Adrian Vermeule’s new book, The Constitution of Risk, argues that much constitutional thinking follows a model of “precautionary constitutionalism,” where doctrines are designed to avoid worst-case outcomes. A better approach is what he calls “optimizing constitutionalism,” where such “political risks” are traded off rather than minimized. The Court of Appeals in Noel Canning, for example, appeared to be driven by a fear that if it upheld President Obama’s recess appointments, then presidents could tyrannize by avoiding the Senate altogether. It ignored the countervailing risk that if the recess appointment is limited, important offices would go unfilled. As Cass Sunstein has written in the area of regulation, the precautionary principle makes little sense on its own terms since there are always risks on all sides, and leads to pretty unattractive outcomes even when it can be applied. It’s as if we should all stay in our basements rather than take the risk that flower pot will fall on our heads if we go outside.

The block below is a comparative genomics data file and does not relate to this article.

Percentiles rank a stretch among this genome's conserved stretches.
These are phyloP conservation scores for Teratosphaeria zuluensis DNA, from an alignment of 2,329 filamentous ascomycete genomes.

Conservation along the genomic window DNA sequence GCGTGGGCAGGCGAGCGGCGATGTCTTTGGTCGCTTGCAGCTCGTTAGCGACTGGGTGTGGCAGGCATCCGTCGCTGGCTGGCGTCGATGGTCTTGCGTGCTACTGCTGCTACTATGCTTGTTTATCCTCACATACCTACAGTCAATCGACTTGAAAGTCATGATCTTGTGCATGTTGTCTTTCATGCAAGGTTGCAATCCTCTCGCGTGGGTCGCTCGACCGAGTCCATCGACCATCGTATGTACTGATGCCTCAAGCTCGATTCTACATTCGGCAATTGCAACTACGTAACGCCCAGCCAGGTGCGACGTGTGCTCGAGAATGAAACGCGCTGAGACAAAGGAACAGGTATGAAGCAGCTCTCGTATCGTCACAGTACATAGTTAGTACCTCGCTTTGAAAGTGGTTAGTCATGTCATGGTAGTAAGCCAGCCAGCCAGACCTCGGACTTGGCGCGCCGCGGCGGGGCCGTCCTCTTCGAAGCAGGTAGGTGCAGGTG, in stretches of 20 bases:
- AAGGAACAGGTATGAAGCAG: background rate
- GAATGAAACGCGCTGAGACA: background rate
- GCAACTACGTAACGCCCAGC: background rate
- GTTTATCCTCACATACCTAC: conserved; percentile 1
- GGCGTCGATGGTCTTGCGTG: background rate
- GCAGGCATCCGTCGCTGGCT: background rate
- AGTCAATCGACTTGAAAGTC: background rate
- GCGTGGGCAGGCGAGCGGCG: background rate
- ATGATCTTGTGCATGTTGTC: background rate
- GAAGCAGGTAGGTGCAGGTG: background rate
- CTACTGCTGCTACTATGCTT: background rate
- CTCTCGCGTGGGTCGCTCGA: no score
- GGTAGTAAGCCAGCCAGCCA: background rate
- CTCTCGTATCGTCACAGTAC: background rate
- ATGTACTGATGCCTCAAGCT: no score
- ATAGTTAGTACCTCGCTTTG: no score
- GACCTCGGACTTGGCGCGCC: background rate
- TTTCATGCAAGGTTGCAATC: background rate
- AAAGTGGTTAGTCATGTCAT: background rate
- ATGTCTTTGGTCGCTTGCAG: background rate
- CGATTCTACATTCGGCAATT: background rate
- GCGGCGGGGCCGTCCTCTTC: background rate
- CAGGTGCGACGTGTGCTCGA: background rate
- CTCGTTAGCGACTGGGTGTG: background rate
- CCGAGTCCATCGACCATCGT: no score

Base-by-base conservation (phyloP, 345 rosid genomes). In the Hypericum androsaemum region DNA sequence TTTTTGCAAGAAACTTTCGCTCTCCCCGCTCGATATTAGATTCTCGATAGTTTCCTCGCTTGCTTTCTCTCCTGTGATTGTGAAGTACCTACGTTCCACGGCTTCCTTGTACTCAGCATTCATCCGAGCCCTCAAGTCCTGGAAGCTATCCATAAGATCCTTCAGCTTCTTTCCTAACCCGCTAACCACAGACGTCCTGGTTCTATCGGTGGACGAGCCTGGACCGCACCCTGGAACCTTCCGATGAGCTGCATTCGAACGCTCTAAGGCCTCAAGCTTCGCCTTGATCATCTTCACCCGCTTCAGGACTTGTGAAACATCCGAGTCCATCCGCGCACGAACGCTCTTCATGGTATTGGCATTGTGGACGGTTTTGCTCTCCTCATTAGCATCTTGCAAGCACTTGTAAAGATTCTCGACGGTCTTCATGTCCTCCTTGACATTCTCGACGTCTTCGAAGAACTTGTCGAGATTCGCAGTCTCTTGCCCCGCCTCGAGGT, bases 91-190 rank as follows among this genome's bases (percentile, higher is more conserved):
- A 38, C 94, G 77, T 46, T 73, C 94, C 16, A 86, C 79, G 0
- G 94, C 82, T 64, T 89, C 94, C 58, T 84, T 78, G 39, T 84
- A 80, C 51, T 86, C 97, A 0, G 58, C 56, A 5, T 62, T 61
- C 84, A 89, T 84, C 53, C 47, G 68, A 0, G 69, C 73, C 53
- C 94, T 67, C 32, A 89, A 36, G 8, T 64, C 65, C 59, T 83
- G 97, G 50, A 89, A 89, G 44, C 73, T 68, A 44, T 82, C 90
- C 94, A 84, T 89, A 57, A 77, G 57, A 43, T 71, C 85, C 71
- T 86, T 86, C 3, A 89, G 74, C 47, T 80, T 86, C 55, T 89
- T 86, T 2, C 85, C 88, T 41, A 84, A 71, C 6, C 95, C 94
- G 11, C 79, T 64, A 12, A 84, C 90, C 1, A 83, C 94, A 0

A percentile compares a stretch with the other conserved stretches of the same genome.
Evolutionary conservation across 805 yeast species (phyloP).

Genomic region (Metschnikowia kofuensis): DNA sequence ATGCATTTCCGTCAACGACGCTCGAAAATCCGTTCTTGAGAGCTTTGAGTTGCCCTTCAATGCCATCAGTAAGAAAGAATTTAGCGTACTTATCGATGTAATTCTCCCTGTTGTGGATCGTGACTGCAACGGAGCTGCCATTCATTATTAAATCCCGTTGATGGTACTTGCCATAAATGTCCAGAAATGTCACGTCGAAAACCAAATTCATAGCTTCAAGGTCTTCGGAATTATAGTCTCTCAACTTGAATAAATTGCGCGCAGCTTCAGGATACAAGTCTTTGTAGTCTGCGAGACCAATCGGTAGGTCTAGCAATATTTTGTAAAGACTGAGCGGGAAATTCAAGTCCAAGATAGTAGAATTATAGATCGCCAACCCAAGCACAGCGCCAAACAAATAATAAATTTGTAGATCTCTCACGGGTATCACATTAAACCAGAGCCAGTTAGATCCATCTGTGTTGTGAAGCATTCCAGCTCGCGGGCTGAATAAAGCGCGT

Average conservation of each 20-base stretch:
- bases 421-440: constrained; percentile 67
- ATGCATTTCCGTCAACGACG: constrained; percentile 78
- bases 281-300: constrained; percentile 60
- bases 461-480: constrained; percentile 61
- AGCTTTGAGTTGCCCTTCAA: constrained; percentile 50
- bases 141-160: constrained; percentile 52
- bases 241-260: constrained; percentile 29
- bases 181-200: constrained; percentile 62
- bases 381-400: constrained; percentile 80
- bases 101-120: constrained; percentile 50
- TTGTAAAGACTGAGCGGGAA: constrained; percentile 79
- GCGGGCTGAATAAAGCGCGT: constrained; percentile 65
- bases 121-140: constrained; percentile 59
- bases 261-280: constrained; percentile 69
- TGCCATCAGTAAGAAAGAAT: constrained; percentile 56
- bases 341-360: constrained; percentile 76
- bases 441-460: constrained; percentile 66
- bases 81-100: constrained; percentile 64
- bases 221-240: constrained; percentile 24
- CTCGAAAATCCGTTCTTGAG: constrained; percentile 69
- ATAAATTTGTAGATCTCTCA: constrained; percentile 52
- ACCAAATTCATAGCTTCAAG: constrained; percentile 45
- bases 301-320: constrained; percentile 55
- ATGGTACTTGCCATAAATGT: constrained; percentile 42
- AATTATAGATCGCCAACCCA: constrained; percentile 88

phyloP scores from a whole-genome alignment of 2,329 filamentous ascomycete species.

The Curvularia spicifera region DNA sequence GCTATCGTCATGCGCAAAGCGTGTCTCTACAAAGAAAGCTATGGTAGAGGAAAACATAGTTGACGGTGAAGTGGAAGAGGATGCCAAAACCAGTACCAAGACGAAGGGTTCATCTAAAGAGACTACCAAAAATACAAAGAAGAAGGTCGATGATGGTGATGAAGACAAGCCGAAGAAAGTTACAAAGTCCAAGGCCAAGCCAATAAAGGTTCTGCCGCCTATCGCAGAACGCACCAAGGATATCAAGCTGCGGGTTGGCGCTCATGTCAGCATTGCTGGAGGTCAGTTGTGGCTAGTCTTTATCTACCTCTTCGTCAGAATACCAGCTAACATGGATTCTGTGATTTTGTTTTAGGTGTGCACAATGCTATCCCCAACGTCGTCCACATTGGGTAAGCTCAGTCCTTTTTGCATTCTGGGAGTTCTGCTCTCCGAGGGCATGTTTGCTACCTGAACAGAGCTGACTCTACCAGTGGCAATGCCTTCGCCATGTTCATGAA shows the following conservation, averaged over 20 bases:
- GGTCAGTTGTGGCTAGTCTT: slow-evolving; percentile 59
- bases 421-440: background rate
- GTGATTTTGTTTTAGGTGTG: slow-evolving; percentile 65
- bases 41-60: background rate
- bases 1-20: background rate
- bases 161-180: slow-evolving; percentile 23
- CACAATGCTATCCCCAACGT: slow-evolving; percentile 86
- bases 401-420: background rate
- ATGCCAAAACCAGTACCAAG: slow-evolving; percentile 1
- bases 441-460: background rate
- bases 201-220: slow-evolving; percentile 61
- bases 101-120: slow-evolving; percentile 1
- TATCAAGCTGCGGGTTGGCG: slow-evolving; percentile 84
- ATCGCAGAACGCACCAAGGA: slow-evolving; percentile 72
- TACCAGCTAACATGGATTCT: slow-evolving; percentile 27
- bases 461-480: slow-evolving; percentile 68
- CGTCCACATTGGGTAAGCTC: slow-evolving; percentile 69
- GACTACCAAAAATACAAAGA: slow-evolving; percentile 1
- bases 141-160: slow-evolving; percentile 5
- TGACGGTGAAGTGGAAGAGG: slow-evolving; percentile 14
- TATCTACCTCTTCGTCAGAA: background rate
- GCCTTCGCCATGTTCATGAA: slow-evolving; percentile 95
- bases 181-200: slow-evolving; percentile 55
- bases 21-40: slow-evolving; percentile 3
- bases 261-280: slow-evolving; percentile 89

Among the many excellent insights, the one I found most striking was the claim that much traditional constitutional thinking and doctrine has a precautionary-principle cast to it, and is thus vulnerable to the same criticisms as that principle is.